For our example we’ll use Annual Expenses of $65,000.

So you might think that you have Made It, your expenses are less than your income. But, we haven’t included income taxes. We’ll calculate them now, if you are like me and moved to Florida to escape all state and local income taxes you just have to calculate federal taxes.

Federal Income Tax. Using the above income and the 2016 tax tables for Married Filing Jointly, age 65, using standard deductions here is what the Federal Taxes are.

Adjusted Gross Income:   $47,021

Taxes Due:                                  $ 2,834

Effective Tax:                               6%

Note that of $35,000 in joint Social Security only $13,246 was taxable income.

So have you Made It?

Income: $71,275
Less Expenses: $65,000
Less Federal Tax: $2,834
Balance:  $3,441



If you haven’t made it there are a lot of things you can do to make sure when you decide to retire that you have Made It. It’s actually simple, just generate more income or reduce your expenses. Most of these you control. Many other have Made It, you can too!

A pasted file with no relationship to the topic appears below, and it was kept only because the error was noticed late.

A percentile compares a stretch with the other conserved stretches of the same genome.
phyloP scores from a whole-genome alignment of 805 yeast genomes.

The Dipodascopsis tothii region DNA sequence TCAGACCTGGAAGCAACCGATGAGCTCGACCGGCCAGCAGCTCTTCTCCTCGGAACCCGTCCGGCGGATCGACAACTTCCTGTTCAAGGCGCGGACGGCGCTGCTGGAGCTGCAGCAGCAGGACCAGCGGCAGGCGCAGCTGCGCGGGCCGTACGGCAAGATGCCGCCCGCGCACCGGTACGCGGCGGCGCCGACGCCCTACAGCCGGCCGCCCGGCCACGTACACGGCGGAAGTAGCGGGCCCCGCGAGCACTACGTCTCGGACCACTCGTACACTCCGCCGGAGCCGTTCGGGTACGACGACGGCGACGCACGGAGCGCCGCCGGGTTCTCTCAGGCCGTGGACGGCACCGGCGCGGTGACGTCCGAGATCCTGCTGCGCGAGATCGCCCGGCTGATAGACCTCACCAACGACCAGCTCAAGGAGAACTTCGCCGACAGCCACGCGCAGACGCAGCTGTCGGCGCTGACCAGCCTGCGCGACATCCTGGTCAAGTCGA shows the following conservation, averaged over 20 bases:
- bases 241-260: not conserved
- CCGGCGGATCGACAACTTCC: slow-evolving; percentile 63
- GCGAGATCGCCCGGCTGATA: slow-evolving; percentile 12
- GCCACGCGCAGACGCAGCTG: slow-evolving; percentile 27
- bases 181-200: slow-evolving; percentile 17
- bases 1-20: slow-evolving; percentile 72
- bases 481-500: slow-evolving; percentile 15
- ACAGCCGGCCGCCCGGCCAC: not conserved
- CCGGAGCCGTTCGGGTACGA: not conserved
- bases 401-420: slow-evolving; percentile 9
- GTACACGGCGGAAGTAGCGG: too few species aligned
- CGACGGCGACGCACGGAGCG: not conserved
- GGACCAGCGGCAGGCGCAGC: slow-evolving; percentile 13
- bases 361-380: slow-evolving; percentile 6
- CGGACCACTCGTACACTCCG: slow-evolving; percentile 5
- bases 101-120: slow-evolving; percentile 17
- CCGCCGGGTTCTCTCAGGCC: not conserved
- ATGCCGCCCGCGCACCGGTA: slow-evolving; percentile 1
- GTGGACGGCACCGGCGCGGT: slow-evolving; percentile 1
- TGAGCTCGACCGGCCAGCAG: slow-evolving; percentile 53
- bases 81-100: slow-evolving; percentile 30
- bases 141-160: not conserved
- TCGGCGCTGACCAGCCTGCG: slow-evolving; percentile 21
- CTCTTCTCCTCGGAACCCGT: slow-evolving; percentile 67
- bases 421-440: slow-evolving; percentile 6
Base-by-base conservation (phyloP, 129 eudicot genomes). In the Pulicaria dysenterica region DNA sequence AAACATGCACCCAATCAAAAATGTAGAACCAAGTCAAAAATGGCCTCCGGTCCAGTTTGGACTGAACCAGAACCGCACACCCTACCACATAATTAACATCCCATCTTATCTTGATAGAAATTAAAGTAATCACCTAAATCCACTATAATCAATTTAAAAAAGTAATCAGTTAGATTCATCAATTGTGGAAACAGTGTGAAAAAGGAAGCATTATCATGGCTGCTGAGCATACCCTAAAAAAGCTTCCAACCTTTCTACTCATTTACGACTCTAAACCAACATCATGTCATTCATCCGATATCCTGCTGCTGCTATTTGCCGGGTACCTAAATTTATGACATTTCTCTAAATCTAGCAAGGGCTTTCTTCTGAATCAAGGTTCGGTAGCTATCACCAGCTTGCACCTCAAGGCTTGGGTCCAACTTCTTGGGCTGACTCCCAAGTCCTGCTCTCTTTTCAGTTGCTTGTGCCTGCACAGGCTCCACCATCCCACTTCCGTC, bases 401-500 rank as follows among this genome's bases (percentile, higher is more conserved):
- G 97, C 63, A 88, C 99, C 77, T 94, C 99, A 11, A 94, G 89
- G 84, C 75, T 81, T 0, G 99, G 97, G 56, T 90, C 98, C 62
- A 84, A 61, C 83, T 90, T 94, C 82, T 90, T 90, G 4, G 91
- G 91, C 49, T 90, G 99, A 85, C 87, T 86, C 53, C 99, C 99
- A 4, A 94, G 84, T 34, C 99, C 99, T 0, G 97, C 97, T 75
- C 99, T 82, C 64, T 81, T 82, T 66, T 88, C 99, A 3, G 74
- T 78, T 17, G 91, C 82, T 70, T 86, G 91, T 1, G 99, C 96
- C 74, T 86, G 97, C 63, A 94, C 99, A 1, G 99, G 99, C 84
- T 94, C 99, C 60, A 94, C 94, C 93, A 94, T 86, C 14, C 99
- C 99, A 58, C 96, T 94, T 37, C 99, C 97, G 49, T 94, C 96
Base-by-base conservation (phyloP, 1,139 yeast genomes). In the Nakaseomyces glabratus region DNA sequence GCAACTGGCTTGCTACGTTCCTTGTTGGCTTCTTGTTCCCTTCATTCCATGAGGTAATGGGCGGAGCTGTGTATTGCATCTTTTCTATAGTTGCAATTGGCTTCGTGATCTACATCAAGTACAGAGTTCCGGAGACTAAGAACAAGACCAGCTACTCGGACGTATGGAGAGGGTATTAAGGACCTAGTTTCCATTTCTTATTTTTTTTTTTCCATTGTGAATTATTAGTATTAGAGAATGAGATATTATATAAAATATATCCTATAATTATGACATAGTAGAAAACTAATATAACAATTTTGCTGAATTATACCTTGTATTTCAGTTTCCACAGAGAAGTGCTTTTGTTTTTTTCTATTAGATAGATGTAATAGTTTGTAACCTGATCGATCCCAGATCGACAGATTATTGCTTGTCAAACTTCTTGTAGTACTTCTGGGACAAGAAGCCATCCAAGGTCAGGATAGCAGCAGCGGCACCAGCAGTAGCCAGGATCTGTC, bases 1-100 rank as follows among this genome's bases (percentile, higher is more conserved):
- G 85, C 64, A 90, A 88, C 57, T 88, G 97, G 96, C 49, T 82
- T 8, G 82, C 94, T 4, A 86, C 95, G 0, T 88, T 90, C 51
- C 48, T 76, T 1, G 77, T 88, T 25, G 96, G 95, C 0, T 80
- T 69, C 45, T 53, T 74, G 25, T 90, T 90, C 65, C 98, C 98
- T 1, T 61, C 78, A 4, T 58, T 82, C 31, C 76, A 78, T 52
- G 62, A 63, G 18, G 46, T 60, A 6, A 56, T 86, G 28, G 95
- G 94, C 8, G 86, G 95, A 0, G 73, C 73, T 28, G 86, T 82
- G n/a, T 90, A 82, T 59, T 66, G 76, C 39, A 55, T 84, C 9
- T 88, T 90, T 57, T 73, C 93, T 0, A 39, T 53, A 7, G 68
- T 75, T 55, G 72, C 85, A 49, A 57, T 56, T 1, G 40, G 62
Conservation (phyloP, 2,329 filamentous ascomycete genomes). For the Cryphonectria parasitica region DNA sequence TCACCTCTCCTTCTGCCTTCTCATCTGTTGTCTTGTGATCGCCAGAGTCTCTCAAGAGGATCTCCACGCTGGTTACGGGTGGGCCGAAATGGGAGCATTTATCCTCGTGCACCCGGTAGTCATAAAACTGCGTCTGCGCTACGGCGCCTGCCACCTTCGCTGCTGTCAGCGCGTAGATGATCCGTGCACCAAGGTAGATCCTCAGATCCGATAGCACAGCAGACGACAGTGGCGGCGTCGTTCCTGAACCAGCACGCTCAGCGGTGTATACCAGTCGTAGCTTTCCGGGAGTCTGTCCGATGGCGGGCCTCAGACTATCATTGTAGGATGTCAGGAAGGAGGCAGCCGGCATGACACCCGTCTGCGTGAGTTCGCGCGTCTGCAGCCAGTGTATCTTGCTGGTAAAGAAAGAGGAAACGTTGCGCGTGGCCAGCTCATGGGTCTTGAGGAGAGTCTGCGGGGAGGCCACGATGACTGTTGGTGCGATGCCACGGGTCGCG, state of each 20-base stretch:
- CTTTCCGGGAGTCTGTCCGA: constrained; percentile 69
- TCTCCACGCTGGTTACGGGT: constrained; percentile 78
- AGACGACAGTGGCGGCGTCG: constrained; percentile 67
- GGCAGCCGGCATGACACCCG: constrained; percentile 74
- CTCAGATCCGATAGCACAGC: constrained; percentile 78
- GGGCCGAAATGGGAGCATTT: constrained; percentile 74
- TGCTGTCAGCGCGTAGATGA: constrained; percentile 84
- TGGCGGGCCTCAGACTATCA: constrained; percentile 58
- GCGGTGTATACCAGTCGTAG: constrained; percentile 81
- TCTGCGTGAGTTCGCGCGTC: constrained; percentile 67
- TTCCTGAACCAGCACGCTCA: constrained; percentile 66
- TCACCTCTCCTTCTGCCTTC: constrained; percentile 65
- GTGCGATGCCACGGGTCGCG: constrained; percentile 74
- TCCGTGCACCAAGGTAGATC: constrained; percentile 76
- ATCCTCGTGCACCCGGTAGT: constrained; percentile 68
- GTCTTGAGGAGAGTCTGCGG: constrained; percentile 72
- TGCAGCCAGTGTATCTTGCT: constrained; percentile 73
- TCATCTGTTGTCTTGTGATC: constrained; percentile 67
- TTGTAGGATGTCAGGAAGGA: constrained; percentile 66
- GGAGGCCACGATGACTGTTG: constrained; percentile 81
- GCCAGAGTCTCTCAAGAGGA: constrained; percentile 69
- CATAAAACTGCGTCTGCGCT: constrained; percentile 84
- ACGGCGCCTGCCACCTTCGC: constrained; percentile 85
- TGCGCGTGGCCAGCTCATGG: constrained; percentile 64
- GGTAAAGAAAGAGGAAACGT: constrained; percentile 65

Freeze Your Credit – Keep The Bad Guys Out!


Many people know how to protect their financial information, like changing passwords, shredding documents etc. However, very few know that the bad guys can potentially access your credit report or set up credit cards without your permission.

There is a simple and cheap way to protect yourself – freeze your credit report!

Not only can you freeze your credit report, but each of the 3 credit reporting agencies will let you use a PIN# so temporarily “unfreeze” your account of a legitimate inquiry that you approve.

If you freeze your credit report it won’t impact your existing credit cards or loans.

In the past freezing credit has been available for free to victims of identity theft. Now all three of the major credit bureaus allow anyone to freeze their credit for a small fee. Many states have laws keeping the costs down or have NO FEE for credit freezes. In all cases it is really cheap to both freeze and do a un-freeze.

Please keep in mind that there are 3 credit bureaus and you need to pay each one to freeze your account. In most states once you freeze your credit it remains that way until you remove it.

For example, I live in Florida and I’m 65 or older, my freeze is FREE and $10 to remove the freeze!

Here is how you Contact the Credit Bureaus:

Transunion – web site click here

Equifax – web site click here

Experian – web site click here

There is a much smaller credit reporting service that may also want to contact called Chexsystems, you can find their web site here.

You can learn much more about the Freeze Credit process at the Federal Trade Commission, click here. On their site you can also investigate how to place a “Fraud Alert”.